“Comment Changer le Cours de l’Histoire (Ou au Moins du Passé)” (“How to Change the Course of Human History (At Least, the Part that’s Already Happened)” is the question that an anarchist anthropology must ask. In an article, so titled, written in collaboration with the archaeologist David Wengrow [2], Graeber takes up several ethnographic examples that show the seasonal character of social inequality among certain hunter-gatherer groups. He bases himself on a pioneering article by Marcel Mauss, who established that the Inuit had two social organizations, one patriarchal and authoritarian, during the summer hunts, the other collective and egalitarian, during the long polar night [3].

Since ethnology is called “anthropology” by English speakers, David Graeber has circumscribed anarchist anthropology to ethnology and its libertarian lineage.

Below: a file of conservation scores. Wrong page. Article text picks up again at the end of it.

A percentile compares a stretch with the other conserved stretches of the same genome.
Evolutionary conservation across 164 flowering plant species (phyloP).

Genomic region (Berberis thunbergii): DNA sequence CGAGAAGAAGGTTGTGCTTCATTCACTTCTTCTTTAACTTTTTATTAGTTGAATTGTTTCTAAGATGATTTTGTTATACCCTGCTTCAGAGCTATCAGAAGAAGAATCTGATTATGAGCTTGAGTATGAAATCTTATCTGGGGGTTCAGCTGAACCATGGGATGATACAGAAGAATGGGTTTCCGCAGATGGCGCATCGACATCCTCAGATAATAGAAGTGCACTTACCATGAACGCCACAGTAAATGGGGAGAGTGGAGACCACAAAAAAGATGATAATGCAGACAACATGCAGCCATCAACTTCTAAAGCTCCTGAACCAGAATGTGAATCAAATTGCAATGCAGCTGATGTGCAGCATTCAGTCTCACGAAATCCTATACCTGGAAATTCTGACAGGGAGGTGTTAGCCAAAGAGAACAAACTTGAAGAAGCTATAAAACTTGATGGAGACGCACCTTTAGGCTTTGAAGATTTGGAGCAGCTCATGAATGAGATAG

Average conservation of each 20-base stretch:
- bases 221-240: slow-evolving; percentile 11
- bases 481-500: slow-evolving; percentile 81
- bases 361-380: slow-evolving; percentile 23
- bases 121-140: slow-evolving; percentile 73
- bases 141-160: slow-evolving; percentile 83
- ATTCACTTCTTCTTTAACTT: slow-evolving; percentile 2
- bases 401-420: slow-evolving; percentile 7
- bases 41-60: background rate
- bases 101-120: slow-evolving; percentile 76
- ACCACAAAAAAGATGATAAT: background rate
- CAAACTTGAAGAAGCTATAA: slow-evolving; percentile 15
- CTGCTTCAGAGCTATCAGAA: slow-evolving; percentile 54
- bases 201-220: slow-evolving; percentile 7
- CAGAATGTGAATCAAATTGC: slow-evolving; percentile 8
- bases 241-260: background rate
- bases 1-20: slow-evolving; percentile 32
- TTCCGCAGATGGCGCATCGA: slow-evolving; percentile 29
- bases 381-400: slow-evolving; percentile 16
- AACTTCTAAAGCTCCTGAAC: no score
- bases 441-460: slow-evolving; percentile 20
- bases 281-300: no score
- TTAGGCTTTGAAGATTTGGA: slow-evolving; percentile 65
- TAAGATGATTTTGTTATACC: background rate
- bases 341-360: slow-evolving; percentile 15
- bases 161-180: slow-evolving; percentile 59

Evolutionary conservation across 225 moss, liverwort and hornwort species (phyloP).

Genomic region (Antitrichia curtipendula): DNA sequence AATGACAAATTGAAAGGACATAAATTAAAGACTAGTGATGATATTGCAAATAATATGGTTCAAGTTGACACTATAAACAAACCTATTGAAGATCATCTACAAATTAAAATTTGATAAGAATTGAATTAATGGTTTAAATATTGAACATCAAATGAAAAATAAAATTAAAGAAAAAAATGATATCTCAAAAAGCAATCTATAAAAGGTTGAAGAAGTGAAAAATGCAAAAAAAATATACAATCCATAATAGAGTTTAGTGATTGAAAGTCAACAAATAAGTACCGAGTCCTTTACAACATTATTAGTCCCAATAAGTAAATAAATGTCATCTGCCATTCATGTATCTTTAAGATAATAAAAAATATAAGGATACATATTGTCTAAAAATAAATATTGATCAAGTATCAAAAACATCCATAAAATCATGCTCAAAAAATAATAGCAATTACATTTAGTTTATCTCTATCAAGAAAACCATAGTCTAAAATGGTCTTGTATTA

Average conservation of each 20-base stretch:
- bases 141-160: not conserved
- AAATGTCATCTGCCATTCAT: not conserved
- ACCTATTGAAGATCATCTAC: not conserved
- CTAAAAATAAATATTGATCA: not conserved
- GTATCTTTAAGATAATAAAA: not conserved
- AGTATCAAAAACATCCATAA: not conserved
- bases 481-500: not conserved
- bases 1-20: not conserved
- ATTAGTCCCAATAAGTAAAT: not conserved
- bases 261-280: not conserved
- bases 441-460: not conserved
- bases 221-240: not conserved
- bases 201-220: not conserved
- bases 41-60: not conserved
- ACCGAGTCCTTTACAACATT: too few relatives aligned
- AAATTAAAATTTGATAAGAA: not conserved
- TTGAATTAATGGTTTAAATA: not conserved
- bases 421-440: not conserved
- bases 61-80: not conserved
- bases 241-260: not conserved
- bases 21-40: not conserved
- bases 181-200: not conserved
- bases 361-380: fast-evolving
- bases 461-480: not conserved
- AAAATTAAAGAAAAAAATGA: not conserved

At the end of the 19th century, just after the founding period of Godwin, Proudhon or Bakunin, the anarchist doctrine was enriched by the contribution of a generation of geographers concerned with indigenous groups and considering that the analysis of nature cannot be separated from that of its inhabitants. We find Pierre Kropotkin with Élisée Reclus (1830–1905), and Léon Metchnikoff (1838–1888) [4]. From Marshall Sahlins and Pierre Clastres to Graeber, contemporary anarchist anthropologists have always drawn their critical tools from the corpus of these so-called “primitive” societies, but in doing so, they have forgotten that institutions against the state also exist in the West, as in the customary law of the medieval society, the village commune, the guilds, the free cities of the XIIth century, what Kropotkine, on the other hand, had known how to emphasize in “L’Entraide, Un Facteur de l’Évolution” (Mutual Aid, A Factor of Evolution) (1902) and “La Science Moderne et l’Anarchie” (“Modern Science and the Anarchy) (1913)”.